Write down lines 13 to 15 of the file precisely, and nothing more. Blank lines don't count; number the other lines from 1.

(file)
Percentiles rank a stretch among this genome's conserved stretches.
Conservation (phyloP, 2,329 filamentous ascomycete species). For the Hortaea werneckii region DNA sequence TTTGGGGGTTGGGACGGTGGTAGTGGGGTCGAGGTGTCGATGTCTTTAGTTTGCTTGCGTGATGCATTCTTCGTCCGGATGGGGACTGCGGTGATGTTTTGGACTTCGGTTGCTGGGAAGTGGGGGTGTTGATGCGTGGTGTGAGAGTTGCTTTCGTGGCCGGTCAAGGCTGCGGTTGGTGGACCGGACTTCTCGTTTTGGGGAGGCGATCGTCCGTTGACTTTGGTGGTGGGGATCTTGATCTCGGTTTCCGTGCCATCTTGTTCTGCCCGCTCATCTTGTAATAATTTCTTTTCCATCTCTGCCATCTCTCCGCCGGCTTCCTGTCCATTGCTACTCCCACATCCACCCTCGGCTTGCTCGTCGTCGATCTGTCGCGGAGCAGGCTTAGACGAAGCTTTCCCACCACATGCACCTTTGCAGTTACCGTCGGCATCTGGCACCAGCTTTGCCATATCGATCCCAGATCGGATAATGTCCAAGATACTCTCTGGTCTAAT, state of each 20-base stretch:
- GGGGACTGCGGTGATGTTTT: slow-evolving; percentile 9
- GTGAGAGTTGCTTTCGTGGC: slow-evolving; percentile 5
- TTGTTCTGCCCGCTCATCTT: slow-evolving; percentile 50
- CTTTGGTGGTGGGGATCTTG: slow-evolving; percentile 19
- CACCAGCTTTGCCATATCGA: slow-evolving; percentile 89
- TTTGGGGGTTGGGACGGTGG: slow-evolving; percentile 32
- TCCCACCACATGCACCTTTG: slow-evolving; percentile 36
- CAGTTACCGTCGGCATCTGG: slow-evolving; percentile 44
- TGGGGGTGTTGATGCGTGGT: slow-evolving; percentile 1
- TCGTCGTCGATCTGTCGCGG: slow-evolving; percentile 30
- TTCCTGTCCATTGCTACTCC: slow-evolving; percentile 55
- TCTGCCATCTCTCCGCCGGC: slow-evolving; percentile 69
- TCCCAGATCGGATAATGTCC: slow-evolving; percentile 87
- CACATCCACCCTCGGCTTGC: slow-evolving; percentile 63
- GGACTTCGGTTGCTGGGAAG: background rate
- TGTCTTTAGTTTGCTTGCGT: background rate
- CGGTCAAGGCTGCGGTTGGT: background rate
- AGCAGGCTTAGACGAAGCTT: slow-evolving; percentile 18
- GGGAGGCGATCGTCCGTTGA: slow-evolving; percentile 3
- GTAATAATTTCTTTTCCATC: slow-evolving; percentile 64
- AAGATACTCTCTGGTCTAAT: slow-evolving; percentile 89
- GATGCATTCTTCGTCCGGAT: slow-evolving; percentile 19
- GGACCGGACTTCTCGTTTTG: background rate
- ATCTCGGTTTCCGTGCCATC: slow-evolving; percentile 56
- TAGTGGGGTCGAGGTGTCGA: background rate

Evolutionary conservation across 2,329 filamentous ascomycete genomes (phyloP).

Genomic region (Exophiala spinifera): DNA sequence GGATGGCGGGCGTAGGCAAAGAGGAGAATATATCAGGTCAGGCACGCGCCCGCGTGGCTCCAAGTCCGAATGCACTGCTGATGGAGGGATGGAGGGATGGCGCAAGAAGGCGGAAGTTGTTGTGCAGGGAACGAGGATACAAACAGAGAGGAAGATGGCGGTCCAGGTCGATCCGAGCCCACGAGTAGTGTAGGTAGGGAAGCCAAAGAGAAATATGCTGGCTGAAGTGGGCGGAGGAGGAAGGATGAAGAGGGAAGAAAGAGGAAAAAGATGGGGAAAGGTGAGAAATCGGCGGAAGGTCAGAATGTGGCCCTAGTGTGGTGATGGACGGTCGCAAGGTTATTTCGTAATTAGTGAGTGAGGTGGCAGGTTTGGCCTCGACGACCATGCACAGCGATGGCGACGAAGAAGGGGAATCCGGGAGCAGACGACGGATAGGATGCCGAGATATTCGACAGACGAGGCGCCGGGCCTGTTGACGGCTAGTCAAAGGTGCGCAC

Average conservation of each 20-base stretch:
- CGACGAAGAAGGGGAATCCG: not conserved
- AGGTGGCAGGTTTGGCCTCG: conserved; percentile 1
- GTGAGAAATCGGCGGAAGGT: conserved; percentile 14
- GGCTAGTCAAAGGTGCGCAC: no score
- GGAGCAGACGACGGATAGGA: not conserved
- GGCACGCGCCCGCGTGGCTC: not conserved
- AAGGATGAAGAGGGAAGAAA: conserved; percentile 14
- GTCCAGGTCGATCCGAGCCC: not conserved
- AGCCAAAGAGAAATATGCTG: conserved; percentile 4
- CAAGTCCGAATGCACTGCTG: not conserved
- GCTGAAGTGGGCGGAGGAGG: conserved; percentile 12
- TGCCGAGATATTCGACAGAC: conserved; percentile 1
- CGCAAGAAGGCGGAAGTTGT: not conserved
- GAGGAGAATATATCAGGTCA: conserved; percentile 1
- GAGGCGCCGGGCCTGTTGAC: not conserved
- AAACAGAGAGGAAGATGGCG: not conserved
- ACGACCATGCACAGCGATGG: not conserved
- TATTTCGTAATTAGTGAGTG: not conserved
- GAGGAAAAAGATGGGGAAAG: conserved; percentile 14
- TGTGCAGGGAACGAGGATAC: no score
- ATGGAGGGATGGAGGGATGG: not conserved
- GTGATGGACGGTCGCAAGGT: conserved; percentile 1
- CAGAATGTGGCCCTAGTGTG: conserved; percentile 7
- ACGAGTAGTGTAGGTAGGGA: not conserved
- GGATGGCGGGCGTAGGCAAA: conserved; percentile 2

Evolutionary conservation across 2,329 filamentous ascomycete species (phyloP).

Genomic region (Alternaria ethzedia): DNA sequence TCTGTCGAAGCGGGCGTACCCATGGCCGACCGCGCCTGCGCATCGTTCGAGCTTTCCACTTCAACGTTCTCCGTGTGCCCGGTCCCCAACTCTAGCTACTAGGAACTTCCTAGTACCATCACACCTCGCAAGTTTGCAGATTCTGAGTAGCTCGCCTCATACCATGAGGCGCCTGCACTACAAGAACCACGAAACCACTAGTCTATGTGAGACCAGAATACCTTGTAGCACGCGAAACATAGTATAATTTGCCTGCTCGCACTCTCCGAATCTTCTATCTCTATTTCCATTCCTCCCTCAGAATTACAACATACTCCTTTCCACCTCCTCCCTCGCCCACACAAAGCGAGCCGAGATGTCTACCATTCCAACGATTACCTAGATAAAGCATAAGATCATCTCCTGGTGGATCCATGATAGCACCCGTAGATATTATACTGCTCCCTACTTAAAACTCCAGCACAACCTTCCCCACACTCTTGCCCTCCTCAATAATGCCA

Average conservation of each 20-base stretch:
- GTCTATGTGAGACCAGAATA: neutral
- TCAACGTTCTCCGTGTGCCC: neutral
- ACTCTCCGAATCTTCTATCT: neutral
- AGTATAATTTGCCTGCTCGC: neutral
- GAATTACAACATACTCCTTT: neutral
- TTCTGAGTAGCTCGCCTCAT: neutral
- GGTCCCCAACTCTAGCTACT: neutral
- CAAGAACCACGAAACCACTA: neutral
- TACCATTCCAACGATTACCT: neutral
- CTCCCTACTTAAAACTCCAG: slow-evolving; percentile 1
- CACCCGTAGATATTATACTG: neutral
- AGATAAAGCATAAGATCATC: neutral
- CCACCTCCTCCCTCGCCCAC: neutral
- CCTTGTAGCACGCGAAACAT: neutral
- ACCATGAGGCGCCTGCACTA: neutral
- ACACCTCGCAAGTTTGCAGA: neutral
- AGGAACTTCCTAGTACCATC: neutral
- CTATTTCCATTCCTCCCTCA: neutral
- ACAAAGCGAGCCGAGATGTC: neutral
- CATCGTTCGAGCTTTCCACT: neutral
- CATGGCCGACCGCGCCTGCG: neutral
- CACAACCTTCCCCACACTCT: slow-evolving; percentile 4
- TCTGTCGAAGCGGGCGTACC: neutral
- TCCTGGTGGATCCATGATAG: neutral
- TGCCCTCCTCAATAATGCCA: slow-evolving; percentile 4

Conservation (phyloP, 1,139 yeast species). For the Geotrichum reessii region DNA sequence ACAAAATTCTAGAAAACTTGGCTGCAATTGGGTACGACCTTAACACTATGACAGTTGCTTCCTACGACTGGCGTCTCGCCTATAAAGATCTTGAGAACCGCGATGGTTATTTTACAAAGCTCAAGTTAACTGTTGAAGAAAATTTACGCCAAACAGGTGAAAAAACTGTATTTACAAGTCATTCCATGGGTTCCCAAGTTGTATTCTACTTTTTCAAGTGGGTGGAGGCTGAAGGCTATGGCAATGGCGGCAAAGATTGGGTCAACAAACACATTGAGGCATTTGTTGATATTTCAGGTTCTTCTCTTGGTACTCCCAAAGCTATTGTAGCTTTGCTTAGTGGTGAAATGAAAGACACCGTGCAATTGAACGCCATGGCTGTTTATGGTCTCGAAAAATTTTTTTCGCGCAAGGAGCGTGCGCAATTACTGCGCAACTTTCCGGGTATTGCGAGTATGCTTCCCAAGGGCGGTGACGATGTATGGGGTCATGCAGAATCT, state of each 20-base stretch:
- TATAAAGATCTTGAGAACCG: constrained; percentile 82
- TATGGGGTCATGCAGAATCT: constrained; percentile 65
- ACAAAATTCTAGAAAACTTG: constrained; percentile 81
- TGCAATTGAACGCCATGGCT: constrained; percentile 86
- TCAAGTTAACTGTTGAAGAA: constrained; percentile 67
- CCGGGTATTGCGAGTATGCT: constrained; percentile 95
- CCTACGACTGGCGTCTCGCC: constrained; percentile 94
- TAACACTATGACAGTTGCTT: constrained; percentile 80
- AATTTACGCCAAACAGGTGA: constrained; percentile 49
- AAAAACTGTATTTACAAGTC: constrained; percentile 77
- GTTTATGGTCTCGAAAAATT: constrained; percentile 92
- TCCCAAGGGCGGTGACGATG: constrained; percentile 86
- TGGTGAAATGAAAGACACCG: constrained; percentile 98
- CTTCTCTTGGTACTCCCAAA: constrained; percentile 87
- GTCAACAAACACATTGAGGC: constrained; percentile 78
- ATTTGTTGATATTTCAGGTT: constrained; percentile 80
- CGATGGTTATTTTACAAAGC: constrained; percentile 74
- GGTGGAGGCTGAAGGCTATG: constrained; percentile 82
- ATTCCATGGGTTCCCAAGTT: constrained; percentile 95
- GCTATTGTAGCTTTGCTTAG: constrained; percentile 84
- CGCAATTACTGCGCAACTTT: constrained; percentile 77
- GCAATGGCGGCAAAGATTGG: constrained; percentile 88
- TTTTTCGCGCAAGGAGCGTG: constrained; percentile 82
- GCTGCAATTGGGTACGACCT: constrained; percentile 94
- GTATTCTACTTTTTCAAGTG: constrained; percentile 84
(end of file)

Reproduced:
- TTCCTGTCCATTGCTACTCC: slow-evolving; percentile 55
- TCTGCCATCTCTCCGCCGGC: slow-evolving; percentile 69
- TCCCAGATCGGATAATGTCC: slow-evolving; percentile 87